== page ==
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Don't move forward in your business without a Vision Statement, Mission Statement, and Core Values!

And more advice from Melissa Wallace, Co-Founder and CEO of Fivefoottwo Marketing. Fivefoottwo Marketing has experience in building brands and developing performance strategies (and everything in between) for B2B and B2C startups in industries including martech, experiential, entertainment, retail, fintech, adtech, CPG, cybersecurity, venture capital, fashion, women’s health and wellness and more. Through their work with founders, they are able to vet skilled contractors from their community. They have worked with over 40 startups.

1.Never consider yourself the target audience.

We meet a lot of founders who build great products based on a challenge they've experienced, and that makes a lot of sense. But what happens in developing that product is that they become too close to it. You actually know more than your customer. In fact, the lack of awareness is a big piece of why focusing on branding is important. When you start to make decisions based on what you think the customer wants, they begin to break down because you're probably speaking to the audience in a way that assumes they have a certain understanding of your product which they may not. We always suggest taking the time to map out personas first and foremost and sticking to that. And again, the biggest tip is not to consider yourself the target audience, even though you might have been at some point. Both in my experience working at major brands and working with founders, it's very hard to separate what you think your customer wants because you're building something for them. And when it comes to messaging, the message can only resonate if you have considered the idea that they don't know anything about the product or service, especially if it's something totally new.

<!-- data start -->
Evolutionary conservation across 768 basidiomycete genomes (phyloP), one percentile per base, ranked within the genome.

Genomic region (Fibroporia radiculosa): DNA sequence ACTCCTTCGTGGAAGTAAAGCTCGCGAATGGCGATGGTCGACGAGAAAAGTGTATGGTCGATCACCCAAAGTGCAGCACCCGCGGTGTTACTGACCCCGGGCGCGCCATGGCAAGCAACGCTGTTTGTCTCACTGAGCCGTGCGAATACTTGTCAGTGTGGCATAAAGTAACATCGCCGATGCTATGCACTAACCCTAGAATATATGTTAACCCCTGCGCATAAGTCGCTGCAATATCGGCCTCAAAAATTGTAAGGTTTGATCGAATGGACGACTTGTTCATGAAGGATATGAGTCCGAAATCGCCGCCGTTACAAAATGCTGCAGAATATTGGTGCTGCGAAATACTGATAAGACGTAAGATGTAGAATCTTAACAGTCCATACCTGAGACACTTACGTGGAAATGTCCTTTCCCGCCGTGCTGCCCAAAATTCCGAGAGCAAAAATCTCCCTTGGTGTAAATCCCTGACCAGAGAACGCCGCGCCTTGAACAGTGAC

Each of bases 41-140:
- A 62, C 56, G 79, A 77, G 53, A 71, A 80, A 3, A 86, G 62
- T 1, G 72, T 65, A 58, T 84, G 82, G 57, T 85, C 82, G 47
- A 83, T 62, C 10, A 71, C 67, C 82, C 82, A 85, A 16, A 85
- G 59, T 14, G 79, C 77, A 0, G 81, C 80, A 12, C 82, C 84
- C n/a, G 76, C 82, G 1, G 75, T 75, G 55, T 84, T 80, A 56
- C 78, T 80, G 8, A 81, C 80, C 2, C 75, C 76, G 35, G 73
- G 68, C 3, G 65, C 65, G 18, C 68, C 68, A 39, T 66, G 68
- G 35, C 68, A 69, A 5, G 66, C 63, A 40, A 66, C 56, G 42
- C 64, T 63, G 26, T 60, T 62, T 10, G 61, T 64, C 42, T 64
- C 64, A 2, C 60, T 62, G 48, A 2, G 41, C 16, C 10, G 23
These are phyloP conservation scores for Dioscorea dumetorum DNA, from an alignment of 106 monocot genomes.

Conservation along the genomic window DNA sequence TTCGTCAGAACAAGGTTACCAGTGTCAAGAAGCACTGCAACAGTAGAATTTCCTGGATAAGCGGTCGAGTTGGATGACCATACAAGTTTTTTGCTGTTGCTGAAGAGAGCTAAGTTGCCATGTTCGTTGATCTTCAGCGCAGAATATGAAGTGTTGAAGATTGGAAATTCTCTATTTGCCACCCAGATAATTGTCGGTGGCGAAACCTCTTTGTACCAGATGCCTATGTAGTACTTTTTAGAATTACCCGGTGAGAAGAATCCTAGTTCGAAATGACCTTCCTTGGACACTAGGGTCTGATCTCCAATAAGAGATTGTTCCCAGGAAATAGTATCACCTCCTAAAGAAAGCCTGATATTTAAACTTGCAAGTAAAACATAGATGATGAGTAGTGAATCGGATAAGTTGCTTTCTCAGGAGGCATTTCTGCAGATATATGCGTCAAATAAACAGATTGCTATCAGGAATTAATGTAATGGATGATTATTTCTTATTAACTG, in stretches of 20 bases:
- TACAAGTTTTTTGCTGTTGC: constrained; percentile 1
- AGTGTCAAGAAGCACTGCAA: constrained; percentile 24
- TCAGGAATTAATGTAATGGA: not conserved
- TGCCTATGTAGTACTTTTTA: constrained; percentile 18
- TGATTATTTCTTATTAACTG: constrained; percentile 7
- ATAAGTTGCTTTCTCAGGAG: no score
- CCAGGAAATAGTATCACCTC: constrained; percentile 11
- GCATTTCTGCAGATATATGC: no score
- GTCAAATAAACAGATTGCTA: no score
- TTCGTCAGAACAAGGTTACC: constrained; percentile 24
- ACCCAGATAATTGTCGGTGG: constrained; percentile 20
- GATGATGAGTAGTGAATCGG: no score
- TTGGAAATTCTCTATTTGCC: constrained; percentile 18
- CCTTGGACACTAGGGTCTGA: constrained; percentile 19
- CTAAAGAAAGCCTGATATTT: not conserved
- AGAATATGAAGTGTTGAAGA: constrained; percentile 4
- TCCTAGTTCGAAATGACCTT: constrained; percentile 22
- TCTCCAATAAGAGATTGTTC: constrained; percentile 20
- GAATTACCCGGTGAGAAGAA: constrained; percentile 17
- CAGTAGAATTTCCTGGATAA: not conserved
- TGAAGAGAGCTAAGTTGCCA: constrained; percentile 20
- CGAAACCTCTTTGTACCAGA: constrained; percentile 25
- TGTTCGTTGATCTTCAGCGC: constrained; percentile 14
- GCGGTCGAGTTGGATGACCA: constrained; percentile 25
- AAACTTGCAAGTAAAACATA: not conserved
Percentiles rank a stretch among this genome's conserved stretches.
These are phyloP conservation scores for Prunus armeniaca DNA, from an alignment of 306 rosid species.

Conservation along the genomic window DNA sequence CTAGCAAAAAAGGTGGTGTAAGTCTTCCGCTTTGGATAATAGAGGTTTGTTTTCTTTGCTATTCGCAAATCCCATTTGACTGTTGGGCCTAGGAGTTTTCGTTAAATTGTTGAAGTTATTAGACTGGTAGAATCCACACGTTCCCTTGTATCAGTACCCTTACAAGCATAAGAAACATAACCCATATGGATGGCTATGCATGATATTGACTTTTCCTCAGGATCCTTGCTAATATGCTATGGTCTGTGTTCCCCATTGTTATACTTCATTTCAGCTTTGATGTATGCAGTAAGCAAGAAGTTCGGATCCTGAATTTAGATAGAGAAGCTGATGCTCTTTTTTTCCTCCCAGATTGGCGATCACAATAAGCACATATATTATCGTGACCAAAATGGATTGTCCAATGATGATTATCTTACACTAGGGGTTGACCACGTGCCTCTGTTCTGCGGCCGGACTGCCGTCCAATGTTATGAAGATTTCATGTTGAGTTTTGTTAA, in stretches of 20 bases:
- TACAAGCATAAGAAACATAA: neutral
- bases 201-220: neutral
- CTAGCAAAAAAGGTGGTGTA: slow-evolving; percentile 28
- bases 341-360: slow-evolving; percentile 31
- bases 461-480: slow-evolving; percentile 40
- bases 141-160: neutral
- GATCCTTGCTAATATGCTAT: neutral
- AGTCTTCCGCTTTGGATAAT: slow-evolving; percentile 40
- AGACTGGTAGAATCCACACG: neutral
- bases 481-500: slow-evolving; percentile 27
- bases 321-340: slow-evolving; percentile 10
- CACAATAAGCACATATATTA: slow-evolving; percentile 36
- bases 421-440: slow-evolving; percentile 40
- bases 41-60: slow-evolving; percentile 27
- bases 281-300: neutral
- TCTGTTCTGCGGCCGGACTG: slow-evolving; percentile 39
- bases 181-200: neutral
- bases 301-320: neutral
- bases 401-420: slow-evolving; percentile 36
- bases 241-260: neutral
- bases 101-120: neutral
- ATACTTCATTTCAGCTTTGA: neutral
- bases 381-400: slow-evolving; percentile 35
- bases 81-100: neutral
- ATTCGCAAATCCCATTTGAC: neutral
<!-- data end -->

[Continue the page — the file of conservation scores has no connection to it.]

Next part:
2.Don't Build your Product or Service without establishing your Personas first.

In the early stages, it's just doing basic research to understand the audience and building out personas. You can do research online to get demographic info. So if you're B2C, you want to know everything from what percentage of your audience is male or female to the average household income. These all give you a more specific idea of who your audience is from a demographic standpoint. But as you're identifying it deeper, you're mapping out the challenges and what your product or service does to solve for them. And when we develop personas, we create an idea around a handful of individuals that you'll be targeting. That becomes a good foundation for how you might message them so that you're speaking to each individual's challenges specifically.

The personas are like identifying your ideal customer, the challenges, and how you will solve them. Once you have that laid out, you can understand what messaging you need and how that will play out in advertising and beyond.

3.Don't move forward in your business without these Fundamentals: Vision Statement, Mission Statement, and Core Values.